ASU, UA on collision course to determine softball supremacy

There’s a storm brewing between the baselines.  A match-up between Arizona State and University of Arizona is just down the road and both softball teams are on course for a collision in the first few days of April.

You can see the early signs now.

Kenzie Fowler is one of the much-heralded young pitchers in the country.  The freshman at UofA just threw her first career no-hitter in an 8-0 victory over New Mexico State, last year’s best-hitting college softball team.  And then the Wildcats turned around in the second game of the doubleheader and pounded the Aggies again for a 9-0 win.  Brigette Del Ponte, another Wildcat freshman, smacked two thee-run homes runs, one in each game.

UofA is 14-1, on a seven-game win streak, and ranked No. 2 in the NFCA Softball Top 25.

Down the highway, in Tempe, the Sun Devils have been idle for awhile, having two of their three weekend games against the University of South Florida rained out.  But in the first game, junior outfielder Mandy Urfer belted two home runs and Katelyn Boyd, a sophomore infielder from nearby Horizon High School, went 4-for-4 at the plate to wrap up the Devils’ tenth win of the young season.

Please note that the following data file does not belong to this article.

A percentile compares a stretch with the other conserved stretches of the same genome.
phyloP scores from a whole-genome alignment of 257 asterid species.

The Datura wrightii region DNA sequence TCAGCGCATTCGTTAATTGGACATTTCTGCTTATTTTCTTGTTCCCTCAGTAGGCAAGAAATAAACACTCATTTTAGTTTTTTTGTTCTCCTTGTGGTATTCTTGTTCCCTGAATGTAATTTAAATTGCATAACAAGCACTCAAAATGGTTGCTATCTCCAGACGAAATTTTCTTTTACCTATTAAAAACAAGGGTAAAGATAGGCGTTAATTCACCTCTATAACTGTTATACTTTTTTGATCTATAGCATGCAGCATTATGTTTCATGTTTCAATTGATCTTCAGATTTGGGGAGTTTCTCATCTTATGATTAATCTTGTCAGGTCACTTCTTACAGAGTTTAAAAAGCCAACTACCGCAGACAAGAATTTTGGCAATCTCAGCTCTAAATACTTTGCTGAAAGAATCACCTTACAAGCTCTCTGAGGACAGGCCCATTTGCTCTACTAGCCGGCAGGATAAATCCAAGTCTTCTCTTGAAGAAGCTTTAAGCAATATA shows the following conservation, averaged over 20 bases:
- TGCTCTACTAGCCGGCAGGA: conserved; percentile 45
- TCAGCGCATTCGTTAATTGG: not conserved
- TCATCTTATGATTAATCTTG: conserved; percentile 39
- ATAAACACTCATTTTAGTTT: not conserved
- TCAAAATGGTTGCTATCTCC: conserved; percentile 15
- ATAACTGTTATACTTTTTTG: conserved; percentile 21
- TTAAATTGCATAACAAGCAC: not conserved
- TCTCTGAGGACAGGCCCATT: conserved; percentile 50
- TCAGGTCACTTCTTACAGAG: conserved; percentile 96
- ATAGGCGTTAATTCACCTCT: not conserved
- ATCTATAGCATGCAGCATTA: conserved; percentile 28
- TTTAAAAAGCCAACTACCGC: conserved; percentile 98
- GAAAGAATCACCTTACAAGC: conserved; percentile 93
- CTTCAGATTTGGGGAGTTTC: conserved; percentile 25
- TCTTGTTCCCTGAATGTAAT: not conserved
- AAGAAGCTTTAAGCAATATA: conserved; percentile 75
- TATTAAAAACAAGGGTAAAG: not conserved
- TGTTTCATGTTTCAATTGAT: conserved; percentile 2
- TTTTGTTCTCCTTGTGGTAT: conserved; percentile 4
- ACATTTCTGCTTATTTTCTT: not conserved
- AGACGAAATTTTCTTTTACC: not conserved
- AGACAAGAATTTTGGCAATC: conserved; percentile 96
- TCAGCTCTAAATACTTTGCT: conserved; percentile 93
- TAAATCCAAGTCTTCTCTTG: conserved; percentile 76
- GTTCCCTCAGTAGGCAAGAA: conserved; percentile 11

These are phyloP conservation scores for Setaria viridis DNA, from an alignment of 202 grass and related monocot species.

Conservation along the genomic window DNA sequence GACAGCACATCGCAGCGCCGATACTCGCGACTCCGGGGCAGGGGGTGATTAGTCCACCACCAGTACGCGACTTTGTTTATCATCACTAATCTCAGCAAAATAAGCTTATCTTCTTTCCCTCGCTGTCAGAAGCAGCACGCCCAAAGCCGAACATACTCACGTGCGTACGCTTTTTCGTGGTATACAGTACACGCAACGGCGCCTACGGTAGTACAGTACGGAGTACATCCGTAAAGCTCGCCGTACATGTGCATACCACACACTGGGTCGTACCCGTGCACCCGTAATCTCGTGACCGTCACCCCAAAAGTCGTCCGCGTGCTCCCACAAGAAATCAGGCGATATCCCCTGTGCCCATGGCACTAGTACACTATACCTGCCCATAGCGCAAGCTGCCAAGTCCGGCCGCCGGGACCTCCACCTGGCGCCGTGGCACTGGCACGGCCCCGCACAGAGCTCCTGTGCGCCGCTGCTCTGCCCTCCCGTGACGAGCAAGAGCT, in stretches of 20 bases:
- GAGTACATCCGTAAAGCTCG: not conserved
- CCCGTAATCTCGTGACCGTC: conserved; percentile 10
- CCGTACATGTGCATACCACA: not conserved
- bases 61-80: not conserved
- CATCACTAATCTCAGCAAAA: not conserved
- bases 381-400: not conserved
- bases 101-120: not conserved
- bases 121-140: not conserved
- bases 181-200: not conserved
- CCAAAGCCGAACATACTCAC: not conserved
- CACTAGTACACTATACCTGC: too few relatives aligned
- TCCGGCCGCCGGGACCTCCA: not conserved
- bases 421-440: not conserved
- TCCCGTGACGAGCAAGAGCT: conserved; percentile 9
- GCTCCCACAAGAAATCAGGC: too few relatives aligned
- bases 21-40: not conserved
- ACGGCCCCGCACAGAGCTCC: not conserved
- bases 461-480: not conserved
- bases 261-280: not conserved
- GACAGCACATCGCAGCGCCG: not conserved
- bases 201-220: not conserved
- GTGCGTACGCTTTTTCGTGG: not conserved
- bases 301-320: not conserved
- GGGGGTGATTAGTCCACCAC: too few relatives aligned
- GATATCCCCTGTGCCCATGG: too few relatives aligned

The week before, ASU won the Littlewood Classic tournament at Farrington Field, destroying a good Rutgers team, 14-0, in the finale.  Sam Parlich, another freshman pitcher, no-hit the Knights, racking up her second collegiate shutout.  Her sophomore teammate on the mound, Hillary Bach, is 4-0 so far this season, providing the Devils with a sound 1-2 pitching punch.

ASU is 10-2 on the season and ranked No. 9 in the Top 25.

By the time the three-game series between these two powerhouses rolls around April 1, the youngsters will have had a chance to mature a bit and become downright frightening, and each squad should be positioning for a conference title.

The games will be in Tempe.  But that isn’t likely to be a significant advantage for the Devils.

The fences are just as far for both teams.  But probably not far enough.

(Kenzie Fowler photo: UofA Athletics)